Commented Jan 27, 2016 at 18:09
  • While I don't mention this to call your point of view into question, the clavichord was perhaps the target of some Baroque keyboard music as well, and within its limited range it had the ability to make any sort of dynamic subtlety. Nevertheless, it's quite clear that fullscale crescendi and decrescendi weren't a part of Baroque music. I suspect in general that any crescendi and decrescendi were considered obvious as a matter of phrasing at the time, and were applied at the phrasal level rather than as a musical device over larger passages.
    – BobRodes
    Commented Jan 29, 2016 at 6:10
  • @BobRodes, I know about the clavichord, but I chose not to mention it because there aren't that many pieces for it and they are rarely performed by modern pianists. My answers are overlong anyway. However, although this is little-known, the crescendo was described in the literature for Baroque ensembles such as the string orchestra; it's just that it wasn't practical on any kind of keyboard during that era.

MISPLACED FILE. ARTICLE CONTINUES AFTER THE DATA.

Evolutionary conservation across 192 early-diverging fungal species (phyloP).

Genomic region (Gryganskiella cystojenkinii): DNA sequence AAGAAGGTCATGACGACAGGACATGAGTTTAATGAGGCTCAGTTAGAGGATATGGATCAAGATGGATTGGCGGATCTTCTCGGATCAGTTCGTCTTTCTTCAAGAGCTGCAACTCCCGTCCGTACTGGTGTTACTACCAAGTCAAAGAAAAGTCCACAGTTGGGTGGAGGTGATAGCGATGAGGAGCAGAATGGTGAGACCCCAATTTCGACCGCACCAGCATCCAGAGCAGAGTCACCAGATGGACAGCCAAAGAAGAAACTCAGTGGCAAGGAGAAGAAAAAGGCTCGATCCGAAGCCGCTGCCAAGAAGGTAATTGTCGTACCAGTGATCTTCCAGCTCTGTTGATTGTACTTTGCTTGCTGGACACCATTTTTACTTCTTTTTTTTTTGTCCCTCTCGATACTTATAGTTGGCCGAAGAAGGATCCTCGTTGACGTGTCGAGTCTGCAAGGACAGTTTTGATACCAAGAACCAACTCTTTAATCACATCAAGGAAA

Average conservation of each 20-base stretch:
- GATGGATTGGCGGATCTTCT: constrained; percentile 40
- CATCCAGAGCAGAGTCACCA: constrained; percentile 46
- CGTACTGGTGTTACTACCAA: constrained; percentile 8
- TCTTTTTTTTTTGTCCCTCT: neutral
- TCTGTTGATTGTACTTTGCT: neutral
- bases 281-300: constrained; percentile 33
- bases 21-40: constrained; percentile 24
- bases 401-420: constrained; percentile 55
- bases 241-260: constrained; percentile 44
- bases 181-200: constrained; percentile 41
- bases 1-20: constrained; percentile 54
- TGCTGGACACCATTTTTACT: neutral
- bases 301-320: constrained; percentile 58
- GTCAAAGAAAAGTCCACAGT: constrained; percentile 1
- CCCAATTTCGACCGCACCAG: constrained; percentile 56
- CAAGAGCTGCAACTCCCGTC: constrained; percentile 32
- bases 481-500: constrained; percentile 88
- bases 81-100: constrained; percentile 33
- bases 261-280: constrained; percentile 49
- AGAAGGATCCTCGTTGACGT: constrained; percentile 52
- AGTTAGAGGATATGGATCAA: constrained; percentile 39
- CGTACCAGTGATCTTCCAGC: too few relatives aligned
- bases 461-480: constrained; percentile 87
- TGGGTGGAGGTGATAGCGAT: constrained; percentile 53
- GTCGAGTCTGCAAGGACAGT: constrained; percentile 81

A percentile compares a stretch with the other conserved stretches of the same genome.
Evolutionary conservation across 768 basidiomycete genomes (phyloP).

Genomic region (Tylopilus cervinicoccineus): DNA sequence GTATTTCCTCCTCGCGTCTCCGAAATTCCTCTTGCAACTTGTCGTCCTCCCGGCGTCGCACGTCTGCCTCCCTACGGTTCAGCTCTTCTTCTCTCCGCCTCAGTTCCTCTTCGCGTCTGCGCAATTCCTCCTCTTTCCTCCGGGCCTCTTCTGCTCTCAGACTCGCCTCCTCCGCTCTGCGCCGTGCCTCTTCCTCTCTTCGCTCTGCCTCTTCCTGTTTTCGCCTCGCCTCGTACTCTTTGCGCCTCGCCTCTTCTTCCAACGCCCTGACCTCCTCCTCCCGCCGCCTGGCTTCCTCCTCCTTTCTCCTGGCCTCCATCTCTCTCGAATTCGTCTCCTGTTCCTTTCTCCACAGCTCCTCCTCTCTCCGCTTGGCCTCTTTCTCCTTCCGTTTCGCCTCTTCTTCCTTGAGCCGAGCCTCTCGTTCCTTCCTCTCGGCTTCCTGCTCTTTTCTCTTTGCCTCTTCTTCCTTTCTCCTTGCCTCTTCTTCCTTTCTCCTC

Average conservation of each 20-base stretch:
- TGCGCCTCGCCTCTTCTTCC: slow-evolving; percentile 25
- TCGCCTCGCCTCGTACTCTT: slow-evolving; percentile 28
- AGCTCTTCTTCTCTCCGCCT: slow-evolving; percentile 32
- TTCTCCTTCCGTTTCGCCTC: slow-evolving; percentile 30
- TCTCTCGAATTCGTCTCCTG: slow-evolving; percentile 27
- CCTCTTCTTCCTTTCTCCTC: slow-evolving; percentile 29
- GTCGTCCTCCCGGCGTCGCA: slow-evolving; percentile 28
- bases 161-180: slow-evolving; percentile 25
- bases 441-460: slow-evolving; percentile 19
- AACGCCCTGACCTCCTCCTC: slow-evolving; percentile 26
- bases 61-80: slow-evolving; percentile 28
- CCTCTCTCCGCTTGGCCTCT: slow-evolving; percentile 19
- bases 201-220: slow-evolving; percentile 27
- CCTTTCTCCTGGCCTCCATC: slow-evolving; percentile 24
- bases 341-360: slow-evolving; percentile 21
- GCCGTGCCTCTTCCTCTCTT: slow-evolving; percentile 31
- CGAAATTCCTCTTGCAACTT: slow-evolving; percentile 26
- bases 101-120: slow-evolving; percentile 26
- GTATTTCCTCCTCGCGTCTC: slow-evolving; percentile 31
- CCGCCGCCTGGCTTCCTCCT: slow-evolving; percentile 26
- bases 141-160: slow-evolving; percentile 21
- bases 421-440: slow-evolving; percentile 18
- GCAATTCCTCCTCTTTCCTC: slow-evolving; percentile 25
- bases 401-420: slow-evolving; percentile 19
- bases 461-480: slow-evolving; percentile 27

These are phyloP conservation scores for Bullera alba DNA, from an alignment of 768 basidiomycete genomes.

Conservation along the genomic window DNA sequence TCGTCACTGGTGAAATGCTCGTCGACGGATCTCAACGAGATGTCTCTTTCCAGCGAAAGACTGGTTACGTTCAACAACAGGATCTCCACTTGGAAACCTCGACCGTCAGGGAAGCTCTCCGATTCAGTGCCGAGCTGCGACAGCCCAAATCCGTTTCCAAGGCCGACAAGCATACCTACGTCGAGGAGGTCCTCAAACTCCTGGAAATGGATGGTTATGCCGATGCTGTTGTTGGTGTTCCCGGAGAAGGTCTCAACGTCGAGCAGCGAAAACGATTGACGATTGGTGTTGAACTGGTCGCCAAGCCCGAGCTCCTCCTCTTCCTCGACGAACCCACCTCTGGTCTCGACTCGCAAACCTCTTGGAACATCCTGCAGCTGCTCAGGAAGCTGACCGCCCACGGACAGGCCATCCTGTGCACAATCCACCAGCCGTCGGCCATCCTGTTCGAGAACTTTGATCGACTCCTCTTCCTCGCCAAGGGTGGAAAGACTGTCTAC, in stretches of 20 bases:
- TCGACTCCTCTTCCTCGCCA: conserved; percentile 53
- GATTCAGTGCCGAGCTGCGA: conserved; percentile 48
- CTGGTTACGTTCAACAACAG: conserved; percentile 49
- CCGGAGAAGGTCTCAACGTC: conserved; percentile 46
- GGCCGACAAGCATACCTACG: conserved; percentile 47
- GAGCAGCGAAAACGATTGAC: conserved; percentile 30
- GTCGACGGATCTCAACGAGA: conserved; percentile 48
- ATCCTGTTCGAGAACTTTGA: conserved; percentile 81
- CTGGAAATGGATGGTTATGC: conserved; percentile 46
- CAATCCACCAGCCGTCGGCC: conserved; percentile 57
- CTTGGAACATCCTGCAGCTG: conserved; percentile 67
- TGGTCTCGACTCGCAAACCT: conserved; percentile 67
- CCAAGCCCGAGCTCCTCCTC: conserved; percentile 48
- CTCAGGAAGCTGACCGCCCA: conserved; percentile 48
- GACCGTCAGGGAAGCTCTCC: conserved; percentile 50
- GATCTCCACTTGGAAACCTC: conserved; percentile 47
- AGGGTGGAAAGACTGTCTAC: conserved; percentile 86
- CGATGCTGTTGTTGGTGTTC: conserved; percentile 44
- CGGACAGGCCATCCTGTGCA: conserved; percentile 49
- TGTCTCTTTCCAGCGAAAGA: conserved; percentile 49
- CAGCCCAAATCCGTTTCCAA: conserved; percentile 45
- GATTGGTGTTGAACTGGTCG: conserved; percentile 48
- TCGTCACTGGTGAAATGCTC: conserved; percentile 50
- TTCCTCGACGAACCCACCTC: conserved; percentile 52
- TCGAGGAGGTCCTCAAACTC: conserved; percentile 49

– user1044
    Commented Jan 29, 2016 at 7:31
  • Although -- the swell box on a pipe organ was an innovation that appeared during the 1700s, so it could figure into the late Baroque to create a kind of crescendo effect on a pipe organ. But I'm not out to write a massive treatise here; I'm trying to restrict myself to things relevant to a young modern piano player trying to understand how to play their instrument.
    – user1044
    Commented Jan 29, 2016 at 7:38
  • 1
    I was sure you knew about it and were choosing not to mention it for the reasons you point out. I mentioned it more as a curiosity than anything else, and because I'm fascinated by stuff like this: youtube.com/watch?v=Q_Nto_-j5Ao and also think that a young modern piano player might find the context informative to his own performances.
    – BobRodes
    Commented Jan 29, 2016 at 7:45